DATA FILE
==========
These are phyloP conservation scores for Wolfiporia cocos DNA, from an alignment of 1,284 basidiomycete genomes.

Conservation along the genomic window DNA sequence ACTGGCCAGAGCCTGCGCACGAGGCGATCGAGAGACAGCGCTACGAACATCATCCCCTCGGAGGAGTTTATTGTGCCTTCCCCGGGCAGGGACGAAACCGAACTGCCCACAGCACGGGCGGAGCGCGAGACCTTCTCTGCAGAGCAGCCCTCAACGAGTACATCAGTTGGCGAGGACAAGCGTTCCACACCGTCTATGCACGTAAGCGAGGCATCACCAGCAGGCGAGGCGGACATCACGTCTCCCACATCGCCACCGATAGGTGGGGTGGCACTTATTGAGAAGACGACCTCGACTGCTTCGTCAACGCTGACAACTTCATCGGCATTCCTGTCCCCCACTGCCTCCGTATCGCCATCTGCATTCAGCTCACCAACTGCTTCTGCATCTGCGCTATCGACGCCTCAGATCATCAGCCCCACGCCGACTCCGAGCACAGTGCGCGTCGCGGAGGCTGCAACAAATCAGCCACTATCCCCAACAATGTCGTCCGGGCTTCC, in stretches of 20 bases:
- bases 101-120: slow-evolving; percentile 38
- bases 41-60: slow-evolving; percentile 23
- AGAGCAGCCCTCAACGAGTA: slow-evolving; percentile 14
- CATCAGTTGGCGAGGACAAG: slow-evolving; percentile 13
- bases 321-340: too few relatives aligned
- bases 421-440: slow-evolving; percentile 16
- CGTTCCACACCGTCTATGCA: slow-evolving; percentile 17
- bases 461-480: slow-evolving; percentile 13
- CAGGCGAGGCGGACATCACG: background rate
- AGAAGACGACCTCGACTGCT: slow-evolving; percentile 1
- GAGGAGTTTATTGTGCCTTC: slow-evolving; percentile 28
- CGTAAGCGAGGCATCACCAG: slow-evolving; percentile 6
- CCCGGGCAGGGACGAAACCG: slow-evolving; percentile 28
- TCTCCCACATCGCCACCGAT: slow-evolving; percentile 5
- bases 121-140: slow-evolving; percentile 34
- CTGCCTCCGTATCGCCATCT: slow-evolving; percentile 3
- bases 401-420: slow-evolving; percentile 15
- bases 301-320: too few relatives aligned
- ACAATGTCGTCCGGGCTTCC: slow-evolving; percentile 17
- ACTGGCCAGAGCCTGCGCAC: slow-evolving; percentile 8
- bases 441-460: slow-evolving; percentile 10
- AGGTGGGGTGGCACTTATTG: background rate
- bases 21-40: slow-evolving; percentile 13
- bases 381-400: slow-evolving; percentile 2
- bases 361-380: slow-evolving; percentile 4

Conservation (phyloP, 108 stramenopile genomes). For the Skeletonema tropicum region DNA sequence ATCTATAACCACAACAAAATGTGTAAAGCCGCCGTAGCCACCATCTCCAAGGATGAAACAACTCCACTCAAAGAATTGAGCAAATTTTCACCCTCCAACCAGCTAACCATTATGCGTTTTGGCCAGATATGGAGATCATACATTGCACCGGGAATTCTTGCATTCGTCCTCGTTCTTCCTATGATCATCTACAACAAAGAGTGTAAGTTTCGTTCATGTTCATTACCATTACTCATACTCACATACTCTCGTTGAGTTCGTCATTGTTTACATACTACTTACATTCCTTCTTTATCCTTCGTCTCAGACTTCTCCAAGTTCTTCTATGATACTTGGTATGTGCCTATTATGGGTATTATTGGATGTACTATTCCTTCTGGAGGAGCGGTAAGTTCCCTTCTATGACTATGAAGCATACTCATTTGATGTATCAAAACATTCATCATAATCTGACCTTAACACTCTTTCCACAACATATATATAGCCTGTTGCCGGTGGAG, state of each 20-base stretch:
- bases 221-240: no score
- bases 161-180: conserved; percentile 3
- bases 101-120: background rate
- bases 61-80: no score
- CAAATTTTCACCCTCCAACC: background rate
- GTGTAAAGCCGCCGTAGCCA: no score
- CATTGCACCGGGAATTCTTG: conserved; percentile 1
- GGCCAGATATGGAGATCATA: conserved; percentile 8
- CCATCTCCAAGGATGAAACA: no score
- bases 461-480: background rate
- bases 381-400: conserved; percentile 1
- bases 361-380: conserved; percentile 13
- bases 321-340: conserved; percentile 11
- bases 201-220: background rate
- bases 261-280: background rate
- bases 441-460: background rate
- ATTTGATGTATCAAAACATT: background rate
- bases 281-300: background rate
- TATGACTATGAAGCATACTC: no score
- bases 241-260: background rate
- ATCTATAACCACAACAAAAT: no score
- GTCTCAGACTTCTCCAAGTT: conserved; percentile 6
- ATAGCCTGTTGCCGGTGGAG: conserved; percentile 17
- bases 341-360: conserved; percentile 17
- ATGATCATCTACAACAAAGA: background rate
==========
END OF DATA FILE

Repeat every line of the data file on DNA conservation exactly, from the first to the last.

These are phyloP conservation scores for Wolfiporia cocos DNA, from an alignment of 1,284 basidiomycete genomes.

Conservation along the genomic window DNA sequence ACTGGCCAGAGCCTGCGCACGAGGCGATCGAGAGACAGCGCTACGAACATCATCCCCTCGGAGGAGTTTATTGTGCCTTCCCCGGGCAGGGACGAAACCGAACTGCCCACAGCACGGGCGGAGCGCGAGACCTTCTCTGCAGAGCAGCCCTCAACGAGTACATCAGTTGGCGAGGACAAGCGTTCCACACCGTCTATGCACGTAAGCGAGGCATCACCAGCAGGCGAGGCGGACATCACGTCTCCCACATCGCCACCGATAGGTGGGGTGGCACTTATTGAGAAGACGACCTCGACTGCTTCGTCAACGCTGACAACTTCATCGGCATTCCTGTCCCCCACTGCCTCCGTATCGCCATCTGCATTCAGCTCACCAACTGCTTCTGCATCTGCGCTATCGACGCCTCAGATCATCAGCCCCACGCCGACTCCGAGCACAGTGCGCGTCGCGGAGGCTGCAACAAATCAGCCACTATCCCCAACAATGTCGTCCGGGCTTCC, in stretches of 20 bases:
- bases 101-120: slow-evolving; percentile 38
- bases 41-60: slow-evolving; percentile 23
- AGAGCAGCCCTCAACGAGTA: slow-evolving; percentile 14
- CATCAGTTGGCGAGGACAAG: slow-evolving; percentile 13
- bases 321-340: too few relatives aligned
- bases 421-440: slow-evolving; percentile 16
- CGTTCCACACCGTCTATGCA: slow-evolving; percentile 17
- bases 461-480: slow-evolving; percentile 13
- CAGGCGAGGCGGACATCACG: background rate
- AGAAGACGACCTCGACTGCT: slow-evolving; percentile 1
- GAGGAGTTTATTGTGCCTTC: slow-evolving; percentile 28
- CGTAAGCGAGGCATCACCAG: slow-evolving; percentile 6
- CCCGGGCAGGGACGAAACCG: slow-evolving; percentile 28
- TCTCCCACATCGCCACCGAT: slow-evolving; percentile 5
- bases 121-140: slow-evolving; percentile 34
- CTGCCTCCGTATCGCCATCT: slow-evolving; percentile 3
- bases 401-420: slow-evolving; percentile 15
- bases 301-320: too few relatives aligned
- ACAATGTCGTCCGGGCTTCC: slow-evolving; percentile 17
- ACTGGCCAGAGCCTGCGCAC: slow-evolving; percentile 8
- bases 441-460: slow-evolving; percentile 10
- AGGTGGGGTGGCACTTATTG: background rate
- bases 21-40: slow-evolving; percentile 13
- bases 381-400: slow-evolving; percentile 2
- bases 361-380: slow-evolving; percentile 4

Conservation (phyloP, 108 stramenopile genomes). For the Skeletonema tropicum region DNA sequence ATCTATAACCACAACAAAATGTGTAAAGCCGCCGTAGCCACCATCTCCAAGGATGAAACAACTCCACTCAAAGAATTGAGCAAATTTTCACCCTCCAACCAGCTAACCATTATGCGTTTTGGCCAGATATGGAGATCATACATTGCACCGGGAATTCTTGCATTCGTCCTCGTTCTTCCTATGATCATCTACAACAAAGAGTGTAAGTTTCGTTCATGTTCATTACCATTACTCATACTCACATACTCTCGTTGAGTTCGTCATTGTTTACATACTACTTACATTCCTTCTTTATCCTTCGTCTCAGACTTCTCCAAGTTCTTCTATGATACTTGGTATGTGCCTATTATGGGTATTATTGGATGTACTATTCCTTCTGGAGGAGCGGTAAGTTCCCTTCTATGACTATGAAGCATACTCATTTGATGTATCAAAACATTCATCATAATCTGACCTTAACACTCTTTCCACAACATATATATAGCCTGTTGCCGGTGGAG, state of each 20-base stretch:
- bases 221-240: no score
- bases 161-180: conserved; percentile 3
- bases 101-120: background rate
- bases 61-80: no score
- CAAATTTTCACCCTCCAACC: background rate
- GTGTAAAGCCGCCGTAGCCA: no score
- CATTGCACCGGGAATTCTTG: conserved; percentile 1
- GGCCAGATATGGAGATCATA: conserved; percentile 8
- CCATCTCCAAGGATGAAACA: no score
- bases 461-480: background rate
- bases 381-400: conserved; percentile 1
- bases 361-380: conserved; percentile 13
- bases 321-340: conserved; percentile 11
- bases 201-220: background rate
- bases 261-280: background rate
- bases 441-460: background rate
- ATTTGATGTATCAAAACATT: background rate
- bases 281-300: background rate
- TATGACTATGAAGCATACTC: no score
- bases 241-260: background rate
- ATCTATAACCACAACAAAAT: no score
- GTCTCAGACTTCTCCAAGTT: conserved; percentile 6
- ATAGCCTGTTGCCGGTGGAG: conserved; percentile 17
- bases 341-360: conserved; percentile 17
- ATGATCATCTACAACAAAGA: background rate